The Handbook of Intellectual Disability and Clinical Psychology Practice will equip clinical psychologists in training with the skills necessary to complete a clinical placement in the field of intellectual disability. Building on the success of the previous edition this handbook has been extensively revised. Throughout, the text, references, and website addresses and have been updated to reflect important developments since the publication the first edition. Recent research findings on the epidemiology, aetiology, course, outcome, assessment and treatment of all psychological problems considered in the book have been incorporated into the text. Account has been taken of changes in the diagnosis and classification of intellectual disability and psychological problems reflected in the AAIDD-11 and the DSM-5. New chapters on the assessment of adaptive behaviour and support needs, person-centred active support, and the assessment of dementia in people with intellectual disability have been added.
The book is divided into eight sections:
Section 1: Covers general conceptual frameworks for practice - diagnosis, classification, epidemiology and lifespan development.
Section 2: Focuses on assessment of intelligence, adaptive behaviour, support needs, quality of life, and the processes of interviewing and report writing.
Section 3: Covers intervention frameworks, specifically active support, applied behavioural analysis and cognitive behaviour therapy.
Section 4: Deals with supporting families of children with intellectual disability, genetic syndromes and autism spectrum disorders.
Section 5: Covers issues associated with intellectual disability first evident or prevalent in middle childhood.
Section 6: Deals with adolescent concerns including life skills training, relationships and sexuality.
Section 7: Focuses on residential, vocational and family-related challenges of adulthood and aging.
Section 8: Deals with professional issues and risk assessment.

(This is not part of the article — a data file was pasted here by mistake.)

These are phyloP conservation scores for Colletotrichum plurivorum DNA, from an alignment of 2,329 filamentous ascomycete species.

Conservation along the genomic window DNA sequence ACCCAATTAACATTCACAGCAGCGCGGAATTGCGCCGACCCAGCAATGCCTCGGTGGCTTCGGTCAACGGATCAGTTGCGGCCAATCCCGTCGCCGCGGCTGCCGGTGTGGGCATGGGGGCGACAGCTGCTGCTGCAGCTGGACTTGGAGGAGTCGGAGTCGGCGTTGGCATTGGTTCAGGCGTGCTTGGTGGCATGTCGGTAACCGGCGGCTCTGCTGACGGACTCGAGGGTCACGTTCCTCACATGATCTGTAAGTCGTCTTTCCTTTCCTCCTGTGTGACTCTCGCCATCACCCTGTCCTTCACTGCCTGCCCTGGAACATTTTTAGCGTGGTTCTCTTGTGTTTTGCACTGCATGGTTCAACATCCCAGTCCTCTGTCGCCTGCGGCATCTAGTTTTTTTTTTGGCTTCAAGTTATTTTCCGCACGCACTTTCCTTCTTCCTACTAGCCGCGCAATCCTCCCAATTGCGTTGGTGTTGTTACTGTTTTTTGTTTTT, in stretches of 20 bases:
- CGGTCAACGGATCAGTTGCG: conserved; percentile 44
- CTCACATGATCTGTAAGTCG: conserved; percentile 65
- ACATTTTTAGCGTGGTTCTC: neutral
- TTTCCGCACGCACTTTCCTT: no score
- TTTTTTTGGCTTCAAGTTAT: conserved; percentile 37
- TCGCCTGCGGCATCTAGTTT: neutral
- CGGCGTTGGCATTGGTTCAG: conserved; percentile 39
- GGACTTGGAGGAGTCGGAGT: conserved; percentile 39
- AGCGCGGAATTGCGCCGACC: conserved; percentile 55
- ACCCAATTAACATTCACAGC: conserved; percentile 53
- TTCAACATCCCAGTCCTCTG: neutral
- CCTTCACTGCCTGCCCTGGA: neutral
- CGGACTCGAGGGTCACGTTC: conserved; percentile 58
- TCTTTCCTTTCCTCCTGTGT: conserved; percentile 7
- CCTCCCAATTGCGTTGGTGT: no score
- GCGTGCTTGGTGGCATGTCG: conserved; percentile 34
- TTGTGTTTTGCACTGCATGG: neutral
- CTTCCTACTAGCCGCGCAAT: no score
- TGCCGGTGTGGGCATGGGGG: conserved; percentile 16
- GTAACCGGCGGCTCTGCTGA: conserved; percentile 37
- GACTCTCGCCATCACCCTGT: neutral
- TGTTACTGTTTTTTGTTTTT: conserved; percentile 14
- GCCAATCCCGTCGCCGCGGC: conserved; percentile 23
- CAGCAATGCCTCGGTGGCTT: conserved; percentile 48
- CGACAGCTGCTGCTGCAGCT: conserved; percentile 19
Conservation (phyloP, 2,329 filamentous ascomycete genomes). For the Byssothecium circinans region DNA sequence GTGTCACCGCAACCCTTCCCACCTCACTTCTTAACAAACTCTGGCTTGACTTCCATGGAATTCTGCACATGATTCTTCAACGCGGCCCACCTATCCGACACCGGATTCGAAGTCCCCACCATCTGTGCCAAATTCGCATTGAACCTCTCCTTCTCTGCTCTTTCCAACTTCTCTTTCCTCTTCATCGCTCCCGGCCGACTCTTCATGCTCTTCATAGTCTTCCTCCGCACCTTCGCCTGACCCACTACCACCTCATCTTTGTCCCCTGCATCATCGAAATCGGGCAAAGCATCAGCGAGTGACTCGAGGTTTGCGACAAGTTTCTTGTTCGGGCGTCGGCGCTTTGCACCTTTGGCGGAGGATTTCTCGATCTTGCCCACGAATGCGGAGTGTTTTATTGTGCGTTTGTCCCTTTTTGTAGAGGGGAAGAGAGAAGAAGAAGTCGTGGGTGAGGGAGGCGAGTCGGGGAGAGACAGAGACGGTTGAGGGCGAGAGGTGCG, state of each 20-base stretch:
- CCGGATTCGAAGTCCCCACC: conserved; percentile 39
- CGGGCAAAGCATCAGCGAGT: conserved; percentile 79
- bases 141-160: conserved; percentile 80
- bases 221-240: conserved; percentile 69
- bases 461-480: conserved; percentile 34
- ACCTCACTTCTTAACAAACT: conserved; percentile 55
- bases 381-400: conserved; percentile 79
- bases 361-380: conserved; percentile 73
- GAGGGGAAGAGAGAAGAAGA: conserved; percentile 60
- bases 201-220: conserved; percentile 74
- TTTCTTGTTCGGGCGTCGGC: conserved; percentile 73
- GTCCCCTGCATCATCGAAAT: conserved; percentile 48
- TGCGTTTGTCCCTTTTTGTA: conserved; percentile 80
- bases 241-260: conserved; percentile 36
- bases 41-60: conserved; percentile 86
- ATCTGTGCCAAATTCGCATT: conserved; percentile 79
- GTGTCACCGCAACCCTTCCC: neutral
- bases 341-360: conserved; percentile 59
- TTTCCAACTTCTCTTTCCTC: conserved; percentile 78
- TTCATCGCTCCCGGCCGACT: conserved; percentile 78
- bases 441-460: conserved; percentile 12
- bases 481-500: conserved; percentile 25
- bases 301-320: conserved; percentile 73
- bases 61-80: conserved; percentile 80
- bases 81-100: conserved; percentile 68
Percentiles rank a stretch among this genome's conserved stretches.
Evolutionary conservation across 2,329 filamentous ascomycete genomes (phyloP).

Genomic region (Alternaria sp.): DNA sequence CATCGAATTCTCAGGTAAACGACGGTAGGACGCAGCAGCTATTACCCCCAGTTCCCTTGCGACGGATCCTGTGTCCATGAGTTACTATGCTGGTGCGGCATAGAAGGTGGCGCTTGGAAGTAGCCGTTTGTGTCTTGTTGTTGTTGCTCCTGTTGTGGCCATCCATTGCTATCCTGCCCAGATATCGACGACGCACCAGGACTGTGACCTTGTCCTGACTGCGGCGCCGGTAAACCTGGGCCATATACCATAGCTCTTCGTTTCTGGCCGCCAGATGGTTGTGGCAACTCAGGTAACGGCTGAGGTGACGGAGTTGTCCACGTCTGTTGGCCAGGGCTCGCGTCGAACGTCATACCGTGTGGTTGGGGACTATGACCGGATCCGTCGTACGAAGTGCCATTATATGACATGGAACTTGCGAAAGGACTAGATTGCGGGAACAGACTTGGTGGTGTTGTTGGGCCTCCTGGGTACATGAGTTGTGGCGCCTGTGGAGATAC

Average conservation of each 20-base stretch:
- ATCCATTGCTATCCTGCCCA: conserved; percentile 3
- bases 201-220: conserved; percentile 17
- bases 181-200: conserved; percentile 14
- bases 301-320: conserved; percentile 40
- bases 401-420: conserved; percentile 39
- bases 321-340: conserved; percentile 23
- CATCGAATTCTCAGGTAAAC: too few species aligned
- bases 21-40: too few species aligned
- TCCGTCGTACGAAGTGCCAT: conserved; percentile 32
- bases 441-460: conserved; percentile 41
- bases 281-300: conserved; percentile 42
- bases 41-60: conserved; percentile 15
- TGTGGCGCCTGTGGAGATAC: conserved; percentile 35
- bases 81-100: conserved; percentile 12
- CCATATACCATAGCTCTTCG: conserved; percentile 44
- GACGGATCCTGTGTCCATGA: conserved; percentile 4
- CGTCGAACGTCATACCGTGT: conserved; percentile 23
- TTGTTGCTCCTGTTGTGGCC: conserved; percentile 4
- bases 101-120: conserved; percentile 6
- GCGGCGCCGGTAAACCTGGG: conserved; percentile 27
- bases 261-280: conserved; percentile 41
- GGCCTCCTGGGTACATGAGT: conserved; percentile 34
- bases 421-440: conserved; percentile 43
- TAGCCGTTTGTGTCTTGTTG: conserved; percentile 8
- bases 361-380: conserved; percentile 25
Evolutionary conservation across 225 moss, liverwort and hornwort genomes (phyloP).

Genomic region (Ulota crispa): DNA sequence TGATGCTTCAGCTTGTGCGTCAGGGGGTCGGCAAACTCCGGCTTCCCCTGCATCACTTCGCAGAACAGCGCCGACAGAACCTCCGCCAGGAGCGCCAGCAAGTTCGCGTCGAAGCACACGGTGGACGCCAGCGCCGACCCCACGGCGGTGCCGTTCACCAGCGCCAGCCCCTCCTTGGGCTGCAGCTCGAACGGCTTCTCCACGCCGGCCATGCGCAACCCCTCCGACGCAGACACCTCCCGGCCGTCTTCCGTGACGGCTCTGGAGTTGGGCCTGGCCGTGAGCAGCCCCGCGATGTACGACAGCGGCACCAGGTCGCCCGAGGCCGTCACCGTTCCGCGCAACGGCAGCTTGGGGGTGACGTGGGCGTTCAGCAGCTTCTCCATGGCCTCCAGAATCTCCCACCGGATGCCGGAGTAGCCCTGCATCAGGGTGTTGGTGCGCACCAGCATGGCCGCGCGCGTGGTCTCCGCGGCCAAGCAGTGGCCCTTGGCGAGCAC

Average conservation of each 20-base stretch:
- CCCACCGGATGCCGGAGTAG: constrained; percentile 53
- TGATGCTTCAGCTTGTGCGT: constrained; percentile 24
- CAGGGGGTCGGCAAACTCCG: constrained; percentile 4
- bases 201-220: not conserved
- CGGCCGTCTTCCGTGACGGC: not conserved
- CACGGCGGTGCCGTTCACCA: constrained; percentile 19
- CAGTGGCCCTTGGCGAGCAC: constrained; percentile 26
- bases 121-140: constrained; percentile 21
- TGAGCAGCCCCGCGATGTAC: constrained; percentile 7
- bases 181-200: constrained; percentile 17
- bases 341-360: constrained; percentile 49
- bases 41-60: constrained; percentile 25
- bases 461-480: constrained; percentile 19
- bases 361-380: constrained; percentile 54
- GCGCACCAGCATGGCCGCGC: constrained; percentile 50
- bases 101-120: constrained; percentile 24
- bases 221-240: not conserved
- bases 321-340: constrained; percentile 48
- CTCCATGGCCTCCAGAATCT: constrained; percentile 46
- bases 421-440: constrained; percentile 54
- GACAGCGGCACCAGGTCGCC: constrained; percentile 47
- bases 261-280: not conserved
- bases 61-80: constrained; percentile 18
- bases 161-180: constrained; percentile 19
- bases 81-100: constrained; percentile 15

Chapters cover theoretical and empirical issues on the one hand and practice issues on the other. They close with summaries and suggestions for further reading for practitioners and families containing a member with an intellectual disability. Where appropriate, in many chapters, practice exercises to aid skills development have been included.
The second edition of the Handbook of Intellectual Disability and Clinical Psychology Practice is one of a set of three volumes which cover the lion’s share of the curriculum for clinical psychologists in training in the UK and Ireland. The other two volumes are the Handbook of Child and Adolescent Clinical Psychology, Third Edition (by Alan Carr) and the Handbook of Adult Clinical Psychology Practice, Second Edition (edited by Alan Carr & Muireann McNulty).
|Publisher:||Taylor & Francis|
|Sold by:||Barnes & Noble|
|File size:||17 MB|
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About the Author
Alan Carr, PhD, is Professor of Clinical Psychology and Director of the Doctoral Programme in Clinical Psychology at University College Dublin, and a consultant clinical psychologist at the Clanwilliam Institute in Dublin. He has conducted clinical practice in the UK, Canada and Ireland.
Christine Linehan, PhD, is Lecturer in Disability Studies at University College Dublin and Director of the UCD Centre for Disability Studies. She is also Honorary Senior Lecturer with the Tizard Centre, University of Kent, Canterbury, UK; Visiting Senior Research Fellow at the School of Social Work and Social Policy, Trinity College Dublin; and a board member of Epilepsy Ireland.
Gary O’Reilly, PhD, is Senior Lecturer in Clinical Psychology at University College Dublin and Director of the UCD Doctoral Programme in Clinical Psychology. He is Principal Clinical Psychologist at the Children’s University Hospital Temple Street; and Principal Clinical Psychologist at Saint John of God, Cluain Mhuire Child and Adolescent Mental Health Service.
Patricia Noonan Walsh, PhD, is Professor Emerita in Disability Studies, University College Dublin; Honorary Professor, Centre for Disability, Law and Policy, National University of Ireland, Galway; and former Director of the UCD Centre for Disability Studies.
John McEvoy, PhD, is a Principal Clinical Psychologist, Prosper Group, Navan, Co. Dublin and Adjunct Senior Lecturer at the School of Psychology, University College Dublin, Ireland.